posted by Ken Schachter, Ph.D., medical retired, California, USA, February 6, 1998
Angioplasty: when is enough enough? Since 1993, I have had a dozen angioplasty procedures with 3 stents. After my last procedure I was taken in for CABG (x3). Included in my history are 3 MI's, and carotid surgery. Other dx that might be of interest are: extremely hbp (220/140) WAS normal & diabetes. I live in constant fear: every pain, ache, etc. in my chest, belly, neck, and jaw is a potential threat to my life. Next time, do I allow another angioplasty? What are my alternatives? Can the CHAMP Gold procedure at UCSF (Cardiovascular Health Assessment and Modification Program, ed.) give me any ideas for the future? Oh, by the way, I have not smoked in over 35 years, do not drink, anymore, am a male age 56....

Responses:
 
• Wow, you've been thru it! When is enough enough? I don't know, what price life? Only you and your family can answer that. My only question is, what is your lipid status? I assume that your lipids and blood pressure are under good control. I just visited the Champs site, and if you are having problems with lipids, it might have some benefit. You'd have to call and talk to them. I know that the U of WA. has a lipid clinic and I would think that there would be one in your area. Other than that, as a nurse, I don't have any other suggestions, except to try and come to terms with your heart disease and mortality. It sounds like you are really scared that the next pain will be the last. I sympathize. That IS really scary. If you have reached the end of your treatment options, then the only option left is to live out whatever time you have left to the fullest. I hope that that doesn't sound cruel and unfeeling, because that is not my intent, but sometimes you have to accept the reality of the situation and go forward. My friend I wish you the best of luck.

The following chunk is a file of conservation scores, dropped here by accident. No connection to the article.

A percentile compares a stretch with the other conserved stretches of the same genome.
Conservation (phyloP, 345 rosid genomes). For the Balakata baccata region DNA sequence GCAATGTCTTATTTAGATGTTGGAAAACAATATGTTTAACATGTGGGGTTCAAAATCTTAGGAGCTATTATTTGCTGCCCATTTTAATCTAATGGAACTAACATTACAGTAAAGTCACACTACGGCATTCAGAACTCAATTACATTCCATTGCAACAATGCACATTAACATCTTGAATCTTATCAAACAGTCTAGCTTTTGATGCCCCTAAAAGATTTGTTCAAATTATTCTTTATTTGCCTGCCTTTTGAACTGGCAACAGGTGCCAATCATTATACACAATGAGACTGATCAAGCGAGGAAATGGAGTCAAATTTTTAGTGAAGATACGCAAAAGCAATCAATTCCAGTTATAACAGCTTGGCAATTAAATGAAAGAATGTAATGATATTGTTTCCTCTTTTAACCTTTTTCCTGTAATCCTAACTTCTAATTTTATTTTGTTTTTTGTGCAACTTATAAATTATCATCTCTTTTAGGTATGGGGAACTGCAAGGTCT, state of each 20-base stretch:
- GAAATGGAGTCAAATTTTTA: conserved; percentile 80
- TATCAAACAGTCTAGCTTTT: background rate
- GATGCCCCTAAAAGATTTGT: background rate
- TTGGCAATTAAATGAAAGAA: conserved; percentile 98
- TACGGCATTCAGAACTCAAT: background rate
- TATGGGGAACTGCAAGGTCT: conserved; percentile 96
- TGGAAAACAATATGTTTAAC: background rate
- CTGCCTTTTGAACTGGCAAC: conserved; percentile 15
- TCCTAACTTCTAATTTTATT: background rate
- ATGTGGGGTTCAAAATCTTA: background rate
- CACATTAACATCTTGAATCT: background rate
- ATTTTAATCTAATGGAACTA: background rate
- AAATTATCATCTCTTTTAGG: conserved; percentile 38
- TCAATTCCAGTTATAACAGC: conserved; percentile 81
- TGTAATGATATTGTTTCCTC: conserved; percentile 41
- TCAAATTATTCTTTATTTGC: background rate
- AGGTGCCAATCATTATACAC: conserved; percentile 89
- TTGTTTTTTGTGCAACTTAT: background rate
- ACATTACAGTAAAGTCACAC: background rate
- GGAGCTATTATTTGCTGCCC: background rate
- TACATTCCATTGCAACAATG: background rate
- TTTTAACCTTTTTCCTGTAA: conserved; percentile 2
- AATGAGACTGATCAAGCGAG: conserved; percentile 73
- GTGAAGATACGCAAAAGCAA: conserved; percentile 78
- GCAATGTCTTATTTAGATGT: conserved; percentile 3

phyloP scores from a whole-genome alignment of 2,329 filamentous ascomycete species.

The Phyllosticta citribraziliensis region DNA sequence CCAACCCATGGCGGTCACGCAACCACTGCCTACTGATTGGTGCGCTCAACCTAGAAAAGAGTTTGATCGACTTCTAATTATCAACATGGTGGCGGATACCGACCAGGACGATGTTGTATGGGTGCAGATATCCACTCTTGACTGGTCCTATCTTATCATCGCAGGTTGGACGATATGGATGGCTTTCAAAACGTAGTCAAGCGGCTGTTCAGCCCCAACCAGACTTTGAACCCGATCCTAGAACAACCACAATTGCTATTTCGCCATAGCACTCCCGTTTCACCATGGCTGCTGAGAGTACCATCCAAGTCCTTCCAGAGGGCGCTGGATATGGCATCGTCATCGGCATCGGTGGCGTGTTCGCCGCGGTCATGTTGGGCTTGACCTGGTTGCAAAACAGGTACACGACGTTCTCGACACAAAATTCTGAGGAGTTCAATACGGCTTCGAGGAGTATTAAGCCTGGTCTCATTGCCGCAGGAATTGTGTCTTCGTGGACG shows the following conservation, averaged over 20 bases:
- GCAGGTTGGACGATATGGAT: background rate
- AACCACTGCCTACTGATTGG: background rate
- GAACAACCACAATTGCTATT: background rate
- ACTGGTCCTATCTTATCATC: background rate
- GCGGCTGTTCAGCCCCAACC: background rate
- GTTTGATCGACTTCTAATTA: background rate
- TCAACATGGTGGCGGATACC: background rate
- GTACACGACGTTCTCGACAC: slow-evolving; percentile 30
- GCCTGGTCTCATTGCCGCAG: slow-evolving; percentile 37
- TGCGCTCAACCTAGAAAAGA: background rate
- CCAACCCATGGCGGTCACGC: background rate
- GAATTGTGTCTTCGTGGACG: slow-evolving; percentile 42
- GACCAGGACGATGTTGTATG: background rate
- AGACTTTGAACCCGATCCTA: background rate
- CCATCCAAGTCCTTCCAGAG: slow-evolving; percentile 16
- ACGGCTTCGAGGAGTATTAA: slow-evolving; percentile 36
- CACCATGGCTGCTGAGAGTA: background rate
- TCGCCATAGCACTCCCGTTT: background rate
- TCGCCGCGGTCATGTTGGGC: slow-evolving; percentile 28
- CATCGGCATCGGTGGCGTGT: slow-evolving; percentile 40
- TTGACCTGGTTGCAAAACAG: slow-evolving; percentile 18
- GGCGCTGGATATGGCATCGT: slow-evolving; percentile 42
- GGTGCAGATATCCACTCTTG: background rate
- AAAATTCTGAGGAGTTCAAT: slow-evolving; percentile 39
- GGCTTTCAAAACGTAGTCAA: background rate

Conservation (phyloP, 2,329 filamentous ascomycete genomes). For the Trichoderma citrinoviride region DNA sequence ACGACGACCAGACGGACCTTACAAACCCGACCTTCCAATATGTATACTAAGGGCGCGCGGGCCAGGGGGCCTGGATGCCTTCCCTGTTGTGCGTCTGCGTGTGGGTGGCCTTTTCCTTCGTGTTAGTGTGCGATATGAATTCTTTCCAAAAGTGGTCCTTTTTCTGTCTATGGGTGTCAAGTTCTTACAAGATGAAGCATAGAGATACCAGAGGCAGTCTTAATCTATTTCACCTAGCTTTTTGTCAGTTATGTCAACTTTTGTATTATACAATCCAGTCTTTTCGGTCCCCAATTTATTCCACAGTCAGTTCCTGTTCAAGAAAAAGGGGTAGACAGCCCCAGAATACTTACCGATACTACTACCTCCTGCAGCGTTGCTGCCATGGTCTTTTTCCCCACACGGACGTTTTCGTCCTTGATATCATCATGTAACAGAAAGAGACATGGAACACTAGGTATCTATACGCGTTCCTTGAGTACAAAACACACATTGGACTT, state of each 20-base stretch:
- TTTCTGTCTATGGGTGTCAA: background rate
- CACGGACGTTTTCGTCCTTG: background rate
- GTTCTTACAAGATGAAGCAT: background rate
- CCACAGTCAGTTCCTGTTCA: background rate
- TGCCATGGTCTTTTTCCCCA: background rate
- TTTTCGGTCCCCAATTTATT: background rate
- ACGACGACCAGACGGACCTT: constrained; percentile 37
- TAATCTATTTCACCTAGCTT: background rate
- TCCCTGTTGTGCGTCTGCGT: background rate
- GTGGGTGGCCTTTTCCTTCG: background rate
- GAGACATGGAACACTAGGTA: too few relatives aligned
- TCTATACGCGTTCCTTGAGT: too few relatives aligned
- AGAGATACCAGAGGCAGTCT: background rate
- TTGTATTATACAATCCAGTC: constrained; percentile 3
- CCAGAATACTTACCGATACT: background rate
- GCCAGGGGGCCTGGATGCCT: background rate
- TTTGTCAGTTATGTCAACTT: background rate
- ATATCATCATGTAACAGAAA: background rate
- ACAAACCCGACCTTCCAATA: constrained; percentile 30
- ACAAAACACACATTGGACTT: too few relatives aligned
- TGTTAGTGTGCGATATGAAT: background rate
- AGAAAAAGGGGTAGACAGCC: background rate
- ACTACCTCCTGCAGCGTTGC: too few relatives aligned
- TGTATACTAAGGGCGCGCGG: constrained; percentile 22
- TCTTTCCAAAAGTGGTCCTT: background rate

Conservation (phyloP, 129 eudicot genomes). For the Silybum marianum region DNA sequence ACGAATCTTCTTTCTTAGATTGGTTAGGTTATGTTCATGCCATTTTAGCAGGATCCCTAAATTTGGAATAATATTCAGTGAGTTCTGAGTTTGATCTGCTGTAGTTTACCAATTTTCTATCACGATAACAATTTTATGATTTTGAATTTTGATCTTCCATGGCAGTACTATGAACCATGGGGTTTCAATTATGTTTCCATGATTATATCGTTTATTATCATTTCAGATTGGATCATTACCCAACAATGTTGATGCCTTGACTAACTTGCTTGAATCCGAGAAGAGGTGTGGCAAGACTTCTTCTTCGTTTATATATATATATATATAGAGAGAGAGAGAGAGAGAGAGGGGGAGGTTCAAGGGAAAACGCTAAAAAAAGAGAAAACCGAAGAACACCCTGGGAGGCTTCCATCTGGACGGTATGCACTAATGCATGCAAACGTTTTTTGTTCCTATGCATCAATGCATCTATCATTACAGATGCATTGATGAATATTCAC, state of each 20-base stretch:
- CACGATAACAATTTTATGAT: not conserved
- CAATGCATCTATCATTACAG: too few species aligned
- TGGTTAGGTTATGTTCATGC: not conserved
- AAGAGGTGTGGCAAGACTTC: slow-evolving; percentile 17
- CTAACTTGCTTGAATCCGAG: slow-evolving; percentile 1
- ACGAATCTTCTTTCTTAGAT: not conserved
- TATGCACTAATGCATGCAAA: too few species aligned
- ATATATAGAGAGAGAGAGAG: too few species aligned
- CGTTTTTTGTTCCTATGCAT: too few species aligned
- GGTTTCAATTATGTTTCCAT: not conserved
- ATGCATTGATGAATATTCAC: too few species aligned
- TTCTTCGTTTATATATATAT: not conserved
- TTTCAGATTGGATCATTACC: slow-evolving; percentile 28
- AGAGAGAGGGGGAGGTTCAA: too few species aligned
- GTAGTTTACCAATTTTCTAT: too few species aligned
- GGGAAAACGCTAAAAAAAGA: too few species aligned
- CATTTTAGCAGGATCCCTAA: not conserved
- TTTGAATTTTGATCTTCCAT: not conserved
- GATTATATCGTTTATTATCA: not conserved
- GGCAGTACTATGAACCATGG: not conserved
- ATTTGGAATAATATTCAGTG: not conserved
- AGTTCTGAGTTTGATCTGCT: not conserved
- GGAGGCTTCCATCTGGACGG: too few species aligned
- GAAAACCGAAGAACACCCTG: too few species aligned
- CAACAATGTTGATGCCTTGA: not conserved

James D. Miller RN, Skagit Valley Hospital, Mount Vernon, Washington, USA, April 10, 1998
 
• May I suggest that, given your situation, should another intervention be necessary, you probably would fall into the "high-risk angioplasty" category. Obviously, whether to do another intervention, should it be necessary, is a personal decision, but let me call to your attention the work of Dr. Fayaz Shawl in Washington, DC. Read our interview with him, which discusses, among other things, "high-risk angioplasty". Good Luck!
Angioplasty.Org Staff, April 10, 1998
 
• Ken that was very good and excellent advice the Webmaster gave you. The new procedure is called Mechanical Percutaneous Myocardial Revascularization or MPMR for short. You may want to try the Dr. Dean Ornish program, and can be found at www.betterhealth.com/ornish. I have had seven angioplasties, and due another in 01/00. I have not tried these programs but they say they are very benefical to patients like us. You can also try and get over these fears (easier said than done)I too have some fears, but I don't dwell on them I just try to find the best way to go along with new technology. The fear that you will die, prevents you from living a quality life. I try and live each day to its best. I'm going to give the Ornish thing a try can't hurt, and maybe it will help to reverse this CAD thing. I wish you well.
Roger Murray, Cleveland, Texas, USA, January 2, 2000

Please consider signing up for the study for the treated stents--the first phase results showed 0 restenosis.
bestt, 14 Sep 2001

 

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